Elton Kantor's 1950 Ford

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As it appeared on the cover of Hop Up July 1953, in front of Merritt Lake. Photo by Ralph Poole.[1]
Photo by Ralph Poole
Photo by Ralph Poole
Photo by Ralph Poole
As it appeared on the cover of Rod & Custom June 1955 when Manuel Azevedo owned it.
Compare skirtless car with the photo below. Photo by Spencer Murray
Notice the shaded headlights. Photo by Spencer Murray
The rear end was updated with 1954 Chevrolet taillights. Photo by Spencer Murray
Joe handmade a new set of skirts for the car. Photo by Spencer Murray
Since stock Victoria rear glass could not be altered to fit the lower lines of the chopped top, Plexiglass, in three sections had to be bent to shape by heating. Photo by Spencer Murray

1950 Ford restyled by Joe Bailon of Bailon Custom Shop in Oakland, California for Bay Area Customs member Elton Kantor of Oakland, California in 1951. When Elton bought his 1950 Ford Convertible, he wanted to alter it in such a way that it would no longer resemble its former self. He chose Joe Bailon to customize it to be so defferent in appearance that identification of the custom would mark it as unmistakably. As a result, it won the "Most Elegant Custom Car" prize at the 1953 Oakland Roadster Show.

Though the car started life as just one of a thousands of 1950 Ford Convertible's, Joe chopped the windshield 4 1/2" and installed a 1951 Ford Victoria top. Since the stock Victoria rear glass could not be altered to fit the lower lines of the chopped top, Plexiglass units in three pieces were installed by heating and trimming them into position. The car was nosed, decked and shaved for door handles. All the body seams were filled and side trim was removed to give it a smoother appearance. The rear fenders were extended 12 inches, eliminating the windflares. An ornamental half-continental kit was molded to the deck lid. The top corners on the quarter panels were stretched out and rounded leading down towards a set of custom taillights which Joe made from red lucite. The license plate was sunken-in, illuminated from above and protected by Plexiglass. Rectangular exhaust tips were installed in the rear bumper. The bumper bolts were eliminated by welding studs behind them. Up front, the hood corners were neatly rounded and the headlights were frenched by molding the stock headlight rims to the fenders. The shell opening around the grille was made of two 1949 Mercury shells.The gravel pan was molded to the body and peaked to matched the hood. The grille was made by combine two bumper guards with a unique treatment of chromed tubing. Mercury fender skirts were altered to fit the car. Dual spotlights were installed as a final touch along with the smooth hubcaps on wide whitewalls. Once the bodywork was complete, it was painted dark metallic blue.[2] A new two-tone upholstery in egg-shell white and black leatherette was stitched for the car. A 1951 Mercury engine nestled under the hood, featuring dual manifold, heads, headers, and special ignition.[3]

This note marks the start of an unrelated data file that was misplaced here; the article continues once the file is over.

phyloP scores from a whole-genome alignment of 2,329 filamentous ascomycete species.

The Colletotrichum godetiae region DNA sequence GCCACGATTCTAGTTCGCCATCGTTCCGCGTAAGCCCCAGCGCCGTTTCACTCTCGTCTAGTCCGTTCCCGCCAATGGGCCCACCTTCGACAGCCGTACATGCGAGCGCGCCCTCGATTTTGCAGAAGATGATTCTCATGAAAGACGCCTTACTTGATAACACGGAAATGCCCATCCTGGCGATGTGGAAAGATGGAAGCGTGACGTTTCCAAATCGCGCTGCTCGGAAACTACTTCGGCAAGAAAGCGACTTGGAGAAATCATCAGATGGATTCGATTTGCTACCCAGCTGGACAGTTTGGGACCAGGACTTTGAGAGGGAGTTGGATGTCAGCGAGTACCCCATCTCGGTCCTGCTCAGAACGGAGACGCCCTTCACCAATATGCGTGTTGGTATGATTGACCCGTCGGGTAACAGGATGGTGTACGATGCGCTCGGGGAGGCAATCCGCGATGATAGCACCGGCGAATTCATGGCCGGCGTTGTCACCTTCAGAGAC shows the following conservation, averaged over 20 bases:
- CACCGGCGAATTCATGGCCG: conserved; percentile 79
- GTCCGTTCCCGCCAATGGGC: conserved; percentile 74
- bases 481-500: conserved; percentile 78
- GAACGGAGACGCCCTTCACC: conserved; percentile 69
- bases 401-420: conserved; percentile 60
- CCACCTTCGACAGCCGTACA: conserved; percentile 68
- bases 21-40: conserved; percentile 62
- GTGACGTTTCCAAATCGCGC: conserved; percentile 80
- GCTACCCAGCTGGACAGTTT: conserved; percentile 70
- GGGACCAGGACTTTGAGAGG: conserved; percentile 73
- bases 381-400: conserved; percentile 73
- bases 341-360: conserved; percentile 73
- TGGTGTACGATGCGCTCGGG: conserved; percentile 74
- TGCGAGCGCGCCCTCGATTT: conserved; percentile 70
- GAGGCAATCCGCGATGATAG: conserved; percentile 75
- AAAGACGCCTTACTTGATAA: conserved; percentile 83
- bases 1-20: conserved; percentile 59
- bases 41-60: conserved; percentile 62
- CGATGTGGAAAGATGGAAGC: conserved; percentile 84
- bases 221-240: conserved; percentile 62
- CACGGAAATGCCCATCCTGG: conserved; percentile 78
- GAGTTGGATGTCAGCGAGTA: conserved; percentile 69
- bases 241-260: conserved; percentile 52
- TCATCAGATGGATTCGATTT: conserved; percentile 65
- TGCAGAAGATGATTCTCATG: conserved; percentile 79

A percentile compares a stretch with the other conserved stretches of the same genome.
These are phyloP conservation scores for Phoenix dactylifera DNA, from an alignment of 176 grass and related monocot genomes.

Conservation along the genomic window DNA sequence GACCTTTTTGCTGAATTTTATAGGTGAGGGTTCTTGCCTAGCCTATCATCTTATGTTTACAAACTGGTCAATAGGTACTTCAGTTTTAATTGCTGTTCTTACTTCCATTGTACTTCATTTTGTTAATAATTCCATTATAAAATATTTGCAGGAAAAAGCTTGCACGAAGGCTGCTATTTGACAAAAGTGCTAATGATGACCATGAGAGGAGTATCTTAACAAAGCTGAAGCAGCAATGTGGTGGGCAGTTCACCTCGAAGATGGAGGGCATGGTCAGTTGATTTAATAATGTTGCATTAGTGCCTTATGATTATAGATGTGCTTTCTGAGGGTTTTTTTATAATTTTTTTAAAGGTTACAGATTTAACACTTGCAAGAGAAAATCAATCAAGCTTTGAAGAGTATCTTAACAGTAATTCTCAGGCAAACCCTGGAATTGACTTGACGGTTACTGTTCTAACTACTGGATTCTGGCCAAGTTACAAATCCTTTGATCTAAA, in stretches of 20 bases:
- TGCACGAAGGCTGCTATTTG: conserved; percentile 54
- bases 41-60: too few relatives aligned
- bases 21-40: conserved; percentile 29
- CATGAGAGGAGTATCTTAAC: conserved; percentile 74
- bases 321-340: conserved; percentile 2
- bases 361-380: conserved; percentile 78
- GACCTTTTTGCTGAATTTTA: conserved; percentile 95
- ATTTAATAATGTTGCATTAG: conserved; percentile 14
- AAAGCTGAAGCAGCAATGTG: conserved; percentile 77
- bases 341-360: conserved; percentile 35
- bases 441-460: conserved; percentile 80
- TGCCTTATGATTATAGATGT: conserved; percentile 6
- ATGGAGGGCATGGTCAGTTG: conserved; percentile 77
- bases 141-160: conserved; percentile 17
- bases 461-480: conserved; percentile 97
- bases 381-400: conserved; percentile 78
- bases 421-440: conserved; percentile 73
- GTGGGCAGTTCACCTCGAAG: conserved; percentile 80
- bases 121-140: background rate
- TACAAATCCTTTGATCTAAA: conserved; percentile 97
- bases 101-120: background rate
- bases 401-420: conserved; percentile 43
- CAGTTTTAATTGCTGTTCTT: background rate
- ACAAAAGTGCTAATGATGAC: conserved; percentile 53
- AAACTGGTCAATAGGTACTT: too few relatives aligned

Eventually Elton got tired of his outstanding car, and decided to go on to other things as he founded Alco Iron and Metal in San Leandro in 1954. Bay Area Customs member Manuel Azevedo, also of Oakland bought the prizewinner from Elton. Manny's opinion in customs was "if some's good, more is better." He contacted Joe Bailon and requested him to update the car with a few more alternations. The latest fad at the time was protruding shades over the headlights to simulate air scoops, similar to the 1955 Pontiacs. Manny thought the sides of the Ford was kind of slab-sided, therefore a set of 1954 Chevrolet Bel Air trim strips were installed, supplied by the local Chevy agency. The strips were separated by a painted band of contrasting white lacquer. Bailon Crests were mounted between the strips on the front fender. Continuing the Chevy kick, the handmade taillights which Joe once made, were replaced with 1954 Chevrolet units. Joe handformed a new set of fender skirts for the car, nearly 3 feet long. The skirts were altered with airscoops in the leading edges by bowing the leading edge of the skirts outward from the body and mounting three teeth to the quarter panel. The car was painted bright purple metallic. The smooth hubcaps were replaced with 1954 Oldsmobile hubcaps. When it was featured in Rod & Custom June 1955, Manny had plans to update the grille.[2]

Magazine Features

Motor Trend June 1953
Hop Up July 1953
Rod & Custom June 1955
Rod Action September 1975



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